There are three additional forces at work, each with significant abundance-producing potential. The first of those is the newfound power of the do-it-yourself (DIY) innovator. DIYers have already proven themselves capable of launching a computer revolution, and now their reach extends considerably further. In the past decade, DIYers (working either in small teams or collectively, via crowdsourcing) have made major contributions to fields like genetics, robotics, proteomics, autonomous vehicles, even space exploration--fields that were once the sole province of large corporations, universities, and governments.
This graph tracks the life cycle of a new technology--here, the dot-com (or e-commerce) boom, which profited from significant contributions by DIYers. Overestimation of potential, the peak of inflated expectations, and disillusionment ultimately give way to true fulfillment and a plateau.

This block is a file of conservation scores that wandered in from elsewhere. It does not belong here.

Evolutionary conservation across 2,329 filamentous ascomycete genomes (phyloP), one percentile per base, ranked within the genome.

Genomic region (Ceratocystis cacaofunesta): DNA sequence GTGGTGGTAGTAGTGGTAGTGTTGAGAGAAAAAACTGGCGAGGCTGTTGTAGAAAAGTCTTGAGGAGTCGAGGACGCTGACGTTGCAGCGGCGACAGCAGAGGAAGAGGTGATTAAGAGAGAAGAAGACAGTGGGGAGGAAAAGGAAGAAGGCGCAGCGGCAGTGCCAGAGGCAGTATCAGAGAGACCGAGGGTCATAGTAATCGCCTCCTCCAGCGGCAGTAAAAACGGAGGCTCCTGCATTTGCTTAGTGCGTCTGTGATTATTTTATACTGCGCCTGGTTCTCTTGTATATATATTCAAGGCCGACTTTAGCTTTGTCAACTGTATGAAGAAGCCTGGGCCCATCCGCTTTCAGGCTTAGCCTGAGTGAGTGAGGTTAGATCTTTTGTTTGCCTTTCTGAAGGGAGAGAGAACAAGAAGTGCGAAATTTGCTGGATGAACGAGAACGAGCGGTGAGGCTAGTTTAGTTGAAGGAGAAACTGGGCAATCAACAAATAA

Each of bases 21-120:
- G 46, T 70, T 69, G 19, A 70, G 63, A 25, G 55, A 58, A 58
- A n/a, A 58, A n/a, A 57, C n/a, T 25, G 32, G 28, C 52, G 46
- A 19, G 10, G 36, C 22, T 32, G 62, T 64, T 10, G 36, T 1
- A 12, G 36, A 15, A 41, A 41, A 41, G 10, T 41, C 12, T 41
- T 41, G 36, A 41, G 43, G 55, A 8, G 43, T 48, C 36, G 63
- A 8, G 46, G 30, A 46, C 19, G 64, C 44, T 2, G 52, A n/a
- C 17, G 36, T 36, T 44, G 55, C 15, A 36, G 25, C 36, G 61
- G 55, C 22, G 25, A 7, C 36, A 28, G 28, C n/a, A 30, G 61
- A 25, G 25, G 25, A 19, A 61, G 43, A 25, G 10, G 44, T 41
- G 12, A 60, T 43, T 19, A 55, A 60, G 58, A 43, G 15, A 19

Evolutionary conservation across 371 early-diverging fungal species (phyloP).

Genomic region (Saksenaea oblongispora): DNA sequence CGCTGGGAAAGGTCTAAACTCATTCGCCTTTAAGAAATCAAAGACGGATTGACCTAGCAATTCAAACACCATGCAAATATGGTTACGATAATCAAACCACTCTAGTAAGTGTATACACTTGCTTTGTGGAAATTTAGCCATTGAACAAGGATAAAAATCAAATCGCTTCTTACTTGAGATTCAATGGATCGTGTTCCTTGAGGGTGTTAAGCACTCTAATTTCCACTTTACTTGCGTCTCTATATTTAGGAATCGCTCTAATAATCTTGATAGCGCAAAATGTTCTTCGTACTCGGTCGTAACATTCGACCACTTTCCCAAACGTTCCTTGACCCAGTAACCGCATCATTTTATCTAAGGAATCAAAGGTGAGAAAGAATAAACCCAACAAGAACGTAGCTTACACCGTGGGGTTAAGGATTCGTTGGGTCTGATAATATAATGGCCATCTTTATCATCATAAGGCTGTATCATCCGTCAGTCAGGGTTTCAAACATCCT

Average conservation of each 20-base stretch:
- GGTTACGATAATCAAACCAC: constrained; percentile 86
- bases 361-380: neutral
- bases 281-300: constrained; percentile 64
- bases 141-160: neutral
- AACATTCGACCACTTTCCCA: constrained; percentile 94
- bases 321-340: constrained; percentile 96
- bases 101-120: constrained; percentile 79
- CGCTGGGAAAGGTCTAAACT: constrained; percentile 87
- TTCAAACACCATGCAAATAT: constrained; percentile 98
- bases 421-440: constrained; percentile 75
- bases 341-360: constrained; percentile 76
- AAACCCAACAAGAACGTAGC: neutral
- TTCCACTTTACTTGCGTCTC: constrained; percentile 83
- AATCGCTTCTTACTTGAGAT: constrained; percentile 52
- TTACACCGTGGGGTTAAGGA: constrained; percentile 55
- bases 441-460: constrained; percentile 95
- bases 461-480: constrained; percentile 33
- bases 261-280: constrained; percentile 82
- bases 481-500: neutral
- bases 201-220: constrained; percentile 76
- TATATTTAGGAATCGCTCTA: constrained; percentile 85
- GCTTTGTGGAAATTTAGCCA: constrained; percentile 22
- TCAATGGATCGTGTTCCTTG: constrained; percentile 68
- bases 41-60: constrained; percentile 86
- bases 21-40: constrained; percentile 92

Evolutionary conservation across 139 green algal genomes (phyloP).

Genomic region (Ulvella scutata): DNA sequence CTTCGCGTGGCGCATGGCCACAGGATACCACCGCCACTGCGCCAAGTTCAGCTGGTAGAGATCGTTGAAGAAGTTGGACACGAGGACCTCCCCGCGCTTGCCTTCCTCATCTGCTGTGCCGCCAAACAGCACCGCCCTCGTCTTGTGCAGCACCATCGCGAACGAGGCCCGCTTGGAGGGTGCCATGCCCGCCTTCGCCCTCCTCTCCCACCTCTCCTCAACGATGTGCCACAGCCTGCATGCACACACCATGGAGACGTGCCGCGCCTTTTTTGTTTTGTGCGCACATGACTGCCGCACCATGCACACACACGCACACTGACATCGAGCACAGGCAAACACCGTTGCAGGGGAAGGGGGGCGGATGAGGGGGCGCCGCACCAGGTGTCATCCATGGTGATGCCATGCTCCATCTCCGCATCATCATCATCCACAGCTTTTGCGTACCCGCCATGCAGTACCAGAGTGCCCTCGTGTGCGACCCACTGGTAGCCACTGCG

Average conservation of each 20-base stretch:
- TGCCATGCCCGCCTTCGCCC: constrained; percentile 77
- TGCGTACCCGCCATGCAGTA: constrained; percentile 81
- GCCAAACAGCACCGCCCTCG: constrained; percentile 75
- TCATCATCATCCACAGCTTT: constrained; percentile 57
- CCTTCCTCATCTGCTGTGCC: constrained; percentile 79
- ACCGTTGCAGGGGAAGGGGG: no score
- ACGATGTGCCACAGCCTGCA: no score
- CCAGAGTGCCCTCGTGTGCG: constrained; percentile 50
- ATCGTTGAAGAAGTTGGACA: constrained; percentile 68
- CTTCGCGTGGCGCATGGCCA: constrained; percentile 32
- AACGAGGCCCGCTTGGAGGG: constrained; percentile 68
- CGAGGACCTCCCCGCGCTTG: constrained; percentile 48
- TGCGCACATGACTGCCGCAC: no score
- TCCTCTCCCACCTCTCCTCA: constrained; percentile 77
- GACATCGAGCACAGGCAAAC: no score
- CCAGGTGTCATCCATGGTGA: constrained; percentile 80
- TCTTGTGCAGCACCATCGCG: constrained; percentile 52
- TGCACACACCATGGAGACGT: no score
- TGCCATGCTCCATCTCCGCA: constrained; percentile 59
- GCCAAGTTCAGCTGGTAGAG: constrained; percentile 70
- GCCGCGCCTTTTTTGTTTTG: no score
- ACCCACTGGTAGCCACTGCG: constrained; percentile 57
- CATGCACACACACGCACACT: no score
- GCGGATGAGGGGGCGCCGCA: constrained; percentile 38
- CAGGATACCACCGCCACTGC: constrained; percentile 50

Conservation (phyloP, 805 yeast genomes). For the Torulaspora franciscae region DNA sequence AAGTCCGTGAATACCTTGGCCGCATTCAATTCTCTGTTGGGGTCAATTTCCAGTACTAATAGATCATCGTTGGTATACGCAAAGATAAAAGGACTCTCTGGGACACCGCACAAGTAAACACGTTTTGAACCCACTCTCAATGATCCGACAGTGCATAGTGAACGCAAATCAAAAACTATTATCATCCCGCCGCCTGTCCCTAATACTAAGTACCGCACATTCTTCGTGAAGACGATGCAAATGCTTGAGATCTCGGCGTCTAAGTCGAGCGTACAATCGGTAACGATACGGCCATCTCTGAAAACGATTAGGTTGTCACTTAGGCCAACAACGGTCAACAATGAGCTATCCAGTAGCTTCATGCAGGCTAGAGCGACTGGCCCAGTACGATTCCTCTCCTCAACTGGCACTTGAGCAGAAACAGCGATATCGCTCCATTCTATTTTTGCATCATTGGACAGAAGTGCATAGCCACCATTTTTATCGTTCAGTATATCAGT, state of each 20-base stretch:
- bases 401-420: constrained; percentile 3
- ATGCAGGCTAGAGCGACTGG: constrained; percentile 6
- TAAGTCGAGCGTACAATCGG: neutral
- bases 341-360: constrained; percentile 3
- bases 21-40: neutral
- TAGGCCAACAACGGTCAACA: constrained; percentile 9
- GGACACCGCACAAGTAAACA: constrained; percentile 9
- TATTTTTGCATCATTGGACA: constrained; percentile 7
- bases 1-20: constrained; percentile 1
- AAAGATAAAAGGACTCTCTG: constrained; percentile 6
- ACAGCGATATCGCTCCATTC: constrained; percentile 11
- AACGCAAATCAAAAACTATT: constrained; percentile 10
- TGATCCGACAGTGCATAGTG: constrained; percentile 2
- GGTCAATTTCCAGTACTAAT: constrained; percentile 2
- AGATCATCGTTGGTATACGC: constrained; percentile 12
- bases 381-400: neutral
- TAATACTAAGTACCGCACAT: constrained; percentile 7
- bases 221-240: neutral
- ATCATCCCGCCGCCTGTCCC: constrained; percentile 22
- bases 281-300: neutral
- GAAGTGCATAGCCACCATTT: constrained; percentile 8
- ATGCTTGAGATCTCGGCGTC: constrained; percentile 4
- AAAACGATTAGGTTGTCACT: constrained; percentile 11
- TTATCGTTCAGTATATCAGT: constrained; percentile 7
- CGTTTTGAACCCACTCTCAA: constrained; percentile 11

The same technologies that allowed the rise of the DIY innovator have also created wealth much faster than ever before. People like Jeff Skoll (the former president of eBay), Elon Musk (cofounder of PayPal), and Bill Gates (of Microsoft) became billionaires by reinventing industries before the age of 35. Maintaining their taste for the big and bold, they are now turning their attention and their considerable resources toward global betterment. This new breed of techno-philanthropist is a force for abundance as well.